Truth, Fiction, and Literature: A Philosophical Perspective

Paperback | April 30, 1999

byPeter Lamarque, Stein Haugom Olsen

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This book examines the complex and varied ways in which fictions relate to the real world, and offers a precise account of how imaginative works of literature can use fictional content to explore matters of universal human interest. While rejecting the traditional view that literature isimportant for the truths that it imparts, the authors also reject attempts to cut off literature altogether from real human concerns. Their detailed account of fictionality, mimesis, and cognitive value helps restore to literature its distinctive status among cultural practices. The authors also explore the limits of fictionality, particularly in relation to metaphysical and sceptical views, prevalent in modern thought, according to which the world itself is a kind of fiction, and truth no more than a cultural construct. They identify different conceptions of fiction inscience, logic, epistemology, and make-believe, and thereby challenge the idea that discourse per se is fictional and that different modes of discourse are at root indistinguishable. They offer rigorous analyses of the roles of narrative, imagination, metaphor, and 'making' in human thoughtprocesses. Both in their methods and in their conclusions, Lamarque and Olsen aim to bring much-needed rigour and clarity to debates about the values of literature, and to provide new, philosophically sound foundations for a genuine change of direction in literary theorizing.

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This book examines the complex and varied ways in which fictions relate to the real world, and offers a precise account of how imaginative works of literature can use fictional content to explore matters of universal human interest. While rejecting the traditional view that literature isimportant for the truths that it imparts, the au...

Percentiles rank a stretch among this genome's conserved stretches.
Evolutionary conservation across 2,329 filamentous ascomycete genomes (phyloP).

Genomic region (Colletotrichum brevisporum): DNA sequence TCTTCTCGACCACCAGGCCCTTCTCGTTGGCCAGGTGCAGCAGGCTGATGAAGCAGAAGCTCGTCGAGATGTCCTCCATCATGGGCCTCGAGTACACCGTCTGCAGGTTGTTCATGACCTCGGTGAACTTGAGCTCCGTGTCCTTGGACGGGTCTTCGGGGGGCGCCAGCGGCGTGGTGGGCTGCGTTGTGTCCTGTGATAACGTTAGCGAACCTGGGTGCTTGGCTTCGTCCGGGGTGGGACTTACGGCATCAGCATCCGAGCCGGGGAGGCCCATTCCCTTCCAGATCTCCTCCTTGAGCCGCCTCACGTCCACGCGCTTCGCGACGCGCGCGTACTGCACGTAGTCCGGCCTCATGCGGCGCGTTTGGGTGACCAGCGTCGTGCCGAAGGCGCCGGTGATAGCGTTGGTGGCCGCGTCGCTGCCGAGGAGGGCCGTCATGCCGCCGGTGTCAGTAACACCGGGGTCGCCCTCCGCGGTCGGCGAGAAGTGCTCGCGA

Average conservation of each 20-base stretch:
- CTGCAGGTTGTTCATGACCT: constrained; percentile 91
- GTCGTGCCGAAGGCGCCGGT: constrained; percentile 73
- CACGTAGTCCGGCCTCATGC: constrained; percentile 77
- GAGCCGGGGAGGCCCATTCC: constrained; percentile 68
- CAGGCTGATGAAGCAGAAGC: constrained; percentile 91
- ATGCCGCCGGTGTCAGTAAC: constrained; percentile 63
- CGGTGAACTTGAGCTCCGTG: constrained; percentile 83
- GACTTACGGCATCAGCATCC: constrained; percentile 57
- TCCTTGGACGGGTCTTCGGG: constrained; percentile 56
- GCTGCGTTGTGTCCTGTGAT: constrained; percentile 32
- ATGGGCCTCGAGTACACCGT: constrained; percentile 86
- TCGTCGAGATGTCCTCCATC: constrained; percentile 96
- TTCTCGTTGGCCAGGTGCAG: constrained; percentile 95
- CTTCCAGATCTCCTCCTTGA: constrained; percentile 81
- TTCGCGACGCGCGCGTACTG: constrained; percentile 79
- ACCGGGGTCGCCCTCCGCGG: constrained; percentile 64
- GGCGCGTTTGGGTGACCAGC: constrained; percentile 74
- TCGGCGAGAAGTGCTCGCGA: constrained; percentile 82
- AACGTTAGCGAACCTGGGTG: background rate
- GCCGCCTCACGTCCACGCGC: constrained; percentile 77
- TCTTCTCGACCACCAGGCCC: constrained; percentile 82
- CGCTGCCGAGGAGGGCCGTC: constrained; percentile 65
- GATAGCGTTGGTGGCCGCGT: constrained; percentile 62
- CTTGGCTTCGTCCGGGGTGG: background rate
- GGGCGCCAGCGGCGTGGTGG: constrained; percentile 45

Peter Lamarque is Professor of Philosophy at the University of Hull, England, and has recently been appointed Editor of the British Journal of Aesthetics. He has been a Visiting Fellow at the University of Tsukuba (Japan) and the Australian National University. He is the editor of Philosophy and Fiction: Essays in Literary Aesthetic...

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Format:PaperbackDimensions:494 pages, 8.5 × 5.43 × 1.1 inPublished:April 30, 1999Publisher:Oxford University Press

The following ISBNs are associated with this title:

ISBN - 10:0198236816

ISBN - 13:9780198236818

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Table of Contents

1. Setting the Scene2. The Practice of Storytelling3. Truth-Value and Pretence4. Content and Characters5. Reference and `About'6. Aspects, Points of View, Objectivity7. Metaphysics and Fictions8. Truth-Making and World-Making9. Narrative and Imagination10. Literary Practice11. Literature and Fiction12. The Theory of Novelistic Truth13. The Propositional Theory of Literary Truth14. Metaphorical Truth15. Literature as Philosophy16. The Mimetic Aspect of Literature17. Fiction, Literature, and ValueBibliography, Index

Editorial Reviews

`Their "no truth" theory is a welcome corrective to strongly cognitivist views and deserves to become an important source in the debate about the nature and value of literature.'Berys Gaut, University of St. Andrews